That night, Denzia chose to walk home than take the train. Her mind was heavy with thought. She had felt invincible for the last ten years because she had a rare gift. She translated her power to protection, from the normal concerns of humanity, like death. Besides she’d always tapped her heart, and that had convinced her of life. But if her Mayan foretelling ancestors were right, then her heart beat revealed nothing. She felt powerless. As she walked through the narrow path that cut into her street, her eyes turned to focus on a poster that softly fluttered in the wind, but was still stuck against the wall. Its movements moved her. She was confronted by a sign. The poster was promoting a marathon to be held on the 21st of December 2012. The event was called “Running to the World’s End”, as the race was to close at the final transition between the 21st and the 22nd. Denzia mused at this. She had never run before, but this was such a beautiful idea. If the world was indeed going to end, then it would be a perfect way to go. Not running to the end, or away from it, but just alongside it, in the midst of her own achievement, until she would be swept up by the same grey cloud that would consume everyone. She also liked the idea of being normal, for a little while. Of running with thousands of people who were just as scared as her, and who she was now equal to in not knowing or seeing any more than what her eyes could show.
Over the following nights, Denzia left her door closed and her blinds shut. Even if her vision wasn’t grey, there would be nothing to tell her clients. It wouldn’t matter if they would be able to afford their dream house, or if the man would be chosen for that program. It was pathetic to think of what could have been, if the world decided to stand for a while longer. So she drained her room of that horrible incense smell, and went back to sleeping in her favourite position. Sleeping was all she chose to do, because her dreams were always in colour. They lured her to strange new worlds, and told her of life’s mysteries. She struggled to get up on the morning of the 21st. She thought how funny it would be if the world imploded even before she arrived at the race. It would be a waste, because the most dramatic moment for a mass exodus of life would be right on the cusp of a new day. It would be a time that teased with the hope of a future as everyone would begin to feel safe, and then brought forth the despair of finality. That would be the most appropriate, wicked way, because the end of the world was itself a wicked, wicked thing.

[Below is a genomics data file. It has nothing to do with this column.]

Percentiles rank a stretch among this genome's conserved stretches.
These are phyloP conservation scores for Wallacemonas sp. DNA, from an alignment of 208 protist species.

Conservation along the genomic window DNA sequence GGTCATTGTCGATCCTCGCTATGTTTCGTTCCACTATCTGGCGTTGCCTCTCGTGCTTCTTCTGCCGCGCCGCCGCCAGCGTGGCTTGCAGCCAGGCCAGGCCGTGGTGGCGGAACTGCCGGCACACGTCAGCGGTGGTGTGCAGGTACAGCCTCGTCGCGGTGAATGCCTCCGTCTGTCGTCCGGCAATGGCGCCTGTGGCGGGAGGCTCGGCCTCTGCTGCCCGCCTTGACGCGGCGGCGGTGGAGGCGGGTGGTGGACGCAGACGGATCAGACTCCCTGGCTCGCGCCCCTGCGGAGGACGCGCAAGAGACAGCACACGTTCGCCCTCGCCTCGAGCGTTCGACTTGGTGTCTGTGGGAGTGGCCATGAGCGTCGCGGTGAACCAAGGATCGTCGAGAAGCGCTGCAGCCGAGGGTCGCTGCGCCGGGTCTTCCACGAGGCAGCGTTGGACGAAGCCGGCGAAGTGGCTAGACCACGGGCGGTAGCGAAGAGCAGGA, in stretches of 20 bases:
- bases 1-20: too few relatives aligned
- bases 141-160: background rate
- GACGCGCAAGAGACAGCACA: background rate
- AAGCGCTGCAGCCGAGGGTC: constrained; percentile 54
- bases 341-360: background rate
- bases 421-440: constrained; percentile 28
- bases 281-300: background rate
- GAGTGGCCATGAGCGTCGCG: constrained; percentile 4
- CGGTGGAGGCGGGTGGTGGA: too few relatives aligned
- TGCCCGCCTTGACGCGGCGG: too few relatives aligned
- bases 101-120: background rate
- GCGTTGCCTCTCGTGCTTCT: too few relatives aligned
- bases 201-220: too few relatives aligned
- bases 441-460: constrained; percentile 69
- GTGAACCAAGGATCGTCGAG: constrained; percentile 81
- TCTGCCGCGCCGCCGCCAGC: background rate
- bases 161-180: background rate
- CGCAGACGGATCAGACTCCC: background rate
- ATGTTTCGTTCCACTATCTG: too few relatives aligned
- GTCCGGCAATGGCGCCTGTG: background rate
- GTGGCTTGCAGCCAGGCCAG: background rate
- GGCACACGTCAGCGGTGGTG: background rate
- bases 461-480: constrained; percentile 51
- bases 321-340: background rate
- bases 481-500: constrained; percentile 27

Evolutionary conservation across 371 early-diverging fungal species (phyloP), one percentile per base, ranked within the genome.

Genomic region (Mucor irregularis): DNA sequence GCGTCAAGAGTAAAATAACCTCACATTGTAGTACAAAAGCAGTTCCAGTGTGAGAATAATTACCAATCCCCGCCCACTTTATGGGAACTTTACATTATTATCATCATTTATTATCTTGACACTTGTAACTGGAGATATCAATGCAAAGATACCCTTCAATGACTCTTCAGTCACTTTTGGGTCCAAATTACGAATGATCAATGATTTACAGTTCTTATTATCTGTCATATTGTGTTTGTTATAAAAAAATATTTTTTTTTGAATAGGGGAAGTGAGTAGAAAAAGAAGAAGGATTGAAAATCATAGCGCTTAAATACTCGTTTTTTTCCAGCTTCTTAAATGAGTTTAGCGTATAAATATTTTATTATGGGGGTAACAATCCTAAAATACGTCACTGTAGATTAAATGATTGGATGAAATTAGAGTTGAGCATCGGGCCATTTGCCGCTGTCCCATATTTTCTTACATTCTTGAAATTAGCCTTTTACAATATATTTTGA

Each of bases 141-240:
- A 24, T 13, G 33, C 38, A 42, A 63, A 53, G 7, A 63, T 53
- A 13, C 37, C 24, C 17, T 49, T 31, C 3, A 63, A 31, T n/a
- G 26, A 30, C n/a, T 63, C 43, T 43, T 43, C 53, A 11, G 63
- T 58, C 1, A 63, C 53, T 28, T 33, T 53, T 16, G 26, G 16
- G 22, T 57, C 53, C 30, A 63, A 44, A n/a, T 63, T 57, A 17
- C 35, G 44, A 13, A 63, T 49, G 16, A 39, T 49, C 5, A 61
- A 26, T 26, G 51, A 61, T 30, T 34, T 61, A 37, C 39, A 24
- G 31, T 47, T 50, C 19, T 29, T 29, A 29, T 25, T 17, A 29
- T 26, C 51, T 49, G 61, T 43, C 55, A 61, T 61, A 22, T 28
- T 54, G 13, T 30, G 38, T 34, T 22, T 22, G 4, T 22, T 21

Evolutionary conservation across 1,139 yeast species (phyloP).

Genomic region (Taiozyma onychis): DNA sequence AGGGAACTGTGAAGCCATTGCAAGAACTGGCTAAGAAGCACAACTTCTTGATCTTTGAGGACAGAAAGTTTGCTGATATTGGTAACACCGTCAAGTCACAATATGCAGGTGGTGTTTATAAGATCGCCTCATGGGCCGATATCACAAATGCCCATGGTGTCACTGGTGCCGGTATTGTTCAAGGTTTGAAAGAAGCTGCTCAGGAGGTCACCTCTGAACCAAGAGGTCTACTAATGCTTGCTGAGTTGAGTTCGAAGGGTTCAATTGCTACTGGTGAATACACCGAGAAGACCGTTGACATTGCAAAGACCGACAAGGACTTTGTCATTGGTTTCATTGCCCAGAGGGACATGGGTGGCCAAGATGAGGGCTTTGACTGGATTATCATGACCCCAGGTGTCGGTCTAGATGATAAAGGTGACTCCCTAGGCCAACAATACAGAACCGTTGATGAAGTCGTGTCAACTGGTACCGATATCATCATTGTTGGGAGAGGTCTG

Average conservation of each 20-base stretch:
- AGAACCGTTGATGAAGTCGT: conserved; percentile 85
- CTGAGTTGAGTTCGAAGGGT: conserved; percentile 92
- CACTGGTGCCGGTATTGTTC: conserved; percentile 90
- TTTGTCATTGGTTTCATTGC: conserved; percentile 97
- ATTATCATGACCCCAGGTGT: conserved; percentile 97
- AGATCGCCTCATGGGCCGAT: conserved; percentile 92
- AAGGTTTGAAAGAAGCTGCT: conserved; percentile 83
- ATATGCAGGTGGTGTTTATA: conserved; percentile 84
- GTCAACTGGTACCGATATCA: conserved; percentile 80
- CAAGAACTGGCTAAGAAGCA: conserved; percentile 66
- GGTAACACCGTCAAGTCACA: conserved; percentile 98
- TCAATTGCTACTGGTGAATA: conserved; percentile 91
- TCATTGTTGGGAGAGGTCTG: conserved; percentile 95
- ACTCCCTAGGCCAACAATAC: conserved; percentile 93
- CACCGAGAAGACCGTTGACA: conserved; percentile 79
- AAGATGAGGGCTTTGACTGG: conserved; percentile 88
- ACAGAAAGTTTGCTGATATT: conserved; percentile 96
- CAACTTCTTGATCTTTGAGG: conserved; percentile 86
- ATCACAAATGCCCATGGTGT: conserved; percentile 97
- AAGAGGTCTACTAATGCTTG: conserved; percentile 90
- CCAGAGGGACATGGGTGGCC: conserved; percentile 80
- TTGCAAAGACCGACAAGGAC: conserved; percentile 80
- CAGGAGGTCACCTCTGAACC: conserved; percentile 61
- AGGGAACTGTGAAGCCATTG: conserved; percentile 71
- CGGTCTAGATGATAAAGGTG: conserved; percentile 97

Denzia got ready, feeling that it would be the last time. The last time she could look in the mirror and smile at thoughts of being called “Denzia the Divine”; the last time she would behold her caftans neatly stacked in her wardrobe as a symbol of her craft. She would be free from being trapped in the untold futures of strangers, but she would be freed into something much less endearing. Inhaling deeply, she put on the most appropriate items that she owned, pushing her thick locks in a scarf. She picked the stress ball from her table and put it in her pocket. It was a memory of her former life, of the normalcy to which she was now returning. It also reminded her of a time that her visions came without a seeing thing. So it would spur her on to unexpected achievements, like running the race as well as she could. On the train to the field, Denzia felt the insecurity that normal people were prone to. She was surrounded by people who were dressed in the right running gear, with the right running shoes and clothes. But there Denzia sat, hair wrapped tightly in a scarf, in an old t-shirt and bell-bottomed trousers, wearing converses she had bought a decade ago when she was painting her store. It wasn’t such a divine sight. She was struck by just how many people were running this race. And then it made her realise how quietly her life had passed, as she discovered by accident what many had directed their thoughts towards for weeks.